# Particle notation: What does the asterisk stand for?

For instance, what's the difference between $$\Sigma^0$$ particles and $$\Sigma^{0*}$$ particles? I know they have the same quark configuration $$sdu$$, so how exactly are they different?

Some context: I'm reading the 2nd chapter of Halzen's Quarks and Leptons. I found the sigma baryons (with and without the asterisk) on Figure 2.8. More precisely, I found the $$\Sigma$$ particles on the spin 1/2 graph, and the $$\Sigma^*$$ particles on the spin 3/2 graph.

• Star superscripts can mean different things in different context. I suspect that "excited state" and "off-shell" are the most common meanings, but without some more data people will be shooting in the dark. – dmckee Sep 5 at 22:08
• @dmckee thanks for the quick comment. I'm just starting out with the study of the quark model. For example, in the electromagnetic decay $\Sigma^*(1385)^- \rightarrow \Sigma^- \gamma$, I wonder what (1385) means (I guess it's the mass) and what the star/asterisk means. Perhaps there's still more context needed, but thank you anyway. – adiselann Sep 5 at 22:34
• – dmckee Sep 5 at 22:59

In case of the $$\Sigma$$ particles the $$^*$$ means "excited" (i.e. having a higher energy, thus a higher rest mass). For other particles the $$^*$$ may have other meanings (see the posted comments below).

According to Wikipedia "Sigma baryon":

The $$\Sigma^{0*}$$ baryon has total angular momentum $$J=\frac{3}{2}$$ and rest mass $$1383\text{ MeV}/c^2$$.
The $$\Sigma^0$$ baryon has total angular momentum $$J=\frac{1}{2}$$ and rest mass $$1192\text{ MeV}/c^2$$.

Each quark ($$u$$, $$d$$ and $$s$$) has a spin angular momentum of $$\frac{1}{2}$$.
Grossly simplified you can imagine the particles like this:

• In the $$\Sigma^{0*}$$ baryon all 3 quarks are spinning in the same sense, giving a total angular momentum of $$\frac{1}{2}+\frac{1}{2}+\frac{1}{2}=\frac{3}{2}$$.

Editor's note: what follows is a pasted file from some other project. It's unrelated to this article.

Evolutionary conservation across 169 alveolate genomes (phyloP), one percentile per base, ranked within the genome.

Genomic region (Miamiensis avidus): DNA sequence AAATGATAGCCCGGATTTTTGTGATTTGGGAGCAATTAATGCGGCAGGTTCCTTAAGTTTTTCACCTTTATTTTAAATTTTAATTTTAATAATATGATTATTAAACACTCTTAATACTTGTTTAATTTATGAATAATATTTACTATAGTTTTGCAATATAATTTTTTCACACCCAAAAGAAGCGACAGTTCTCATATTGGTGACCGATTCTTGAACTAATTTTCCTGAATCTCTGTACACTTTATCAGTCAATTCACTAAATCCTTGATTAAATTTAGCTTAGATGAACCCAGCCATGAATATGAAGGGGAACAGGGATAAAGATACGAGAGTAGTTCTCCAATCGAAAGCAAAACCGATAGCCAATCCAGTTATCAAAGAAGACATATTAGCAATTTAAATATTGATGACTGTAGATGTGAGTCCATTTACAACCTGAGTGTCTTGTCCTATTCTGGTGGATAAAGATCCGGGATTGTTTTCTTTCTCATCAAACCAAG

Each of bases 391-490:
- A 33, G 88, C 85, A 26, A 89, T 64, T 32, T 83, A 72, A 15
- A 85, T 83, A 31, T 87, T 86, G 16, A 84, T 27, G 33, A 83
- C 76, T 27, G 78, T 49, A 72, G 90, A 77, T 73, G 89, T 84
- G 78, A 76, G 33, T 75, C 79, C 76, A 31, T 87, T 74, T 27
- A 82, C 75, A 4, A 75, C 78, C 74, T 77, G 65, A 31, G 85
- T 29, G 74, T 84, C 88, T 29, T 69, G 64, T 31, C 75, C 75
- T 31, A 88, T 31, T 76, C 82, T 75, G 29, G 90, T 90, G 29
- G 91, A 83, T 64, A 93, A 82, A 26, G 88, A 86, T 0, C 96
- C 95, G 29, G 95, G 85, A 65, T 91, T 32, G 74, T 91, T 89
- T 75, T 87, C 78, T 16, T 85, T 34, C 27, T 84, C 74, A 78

• In the $$\Sigma^0$$ baryon 2 quarks are spinning in one sense, and 1 quark is spinning in the opposite sense, giving a total angular momentum of $$\frac{1}{2}+\frac{1}{2}-\frac{1}{2}=\frac{1}{2}$$.

Explaining why $$\Sigma^{0*}$$ has a higher energy than $$\Sigma^0$$ would be a more difficult story.

• For mesons, such as $K^*, D^*$,... the asterisk denotes vector as opposed to spinless mesons lacking the asterisk... – Cosmas Zachos Sep 6 at 0:44
• 1. You can have excited states without the star. 2. Scalar flavoured mesons (as opposed to pseudoscalars) have stars, e.g. the $K^*_0(1430)$. – dukwon Sep 6 at 5:36

In the PDG notation, a star is not synonymous with an excited state. Yes, any state with a star is excited, but not all excited states have a star. It depends on the spin and parity.

From the PDG naming scheme for hadrons in the section on flavoured mesons:

1. If the spin-parity is in the "normal" series, $$J^P = 0^+, 1^-, 2^+,...$$, a superscript "$$^*$$" is added.

In other words, the star tells you the parity is positive for even spin and negative for odd.

They don't seem to define rules for starred baryons, and the only one I can find is the $$\Sigma_b^*$$.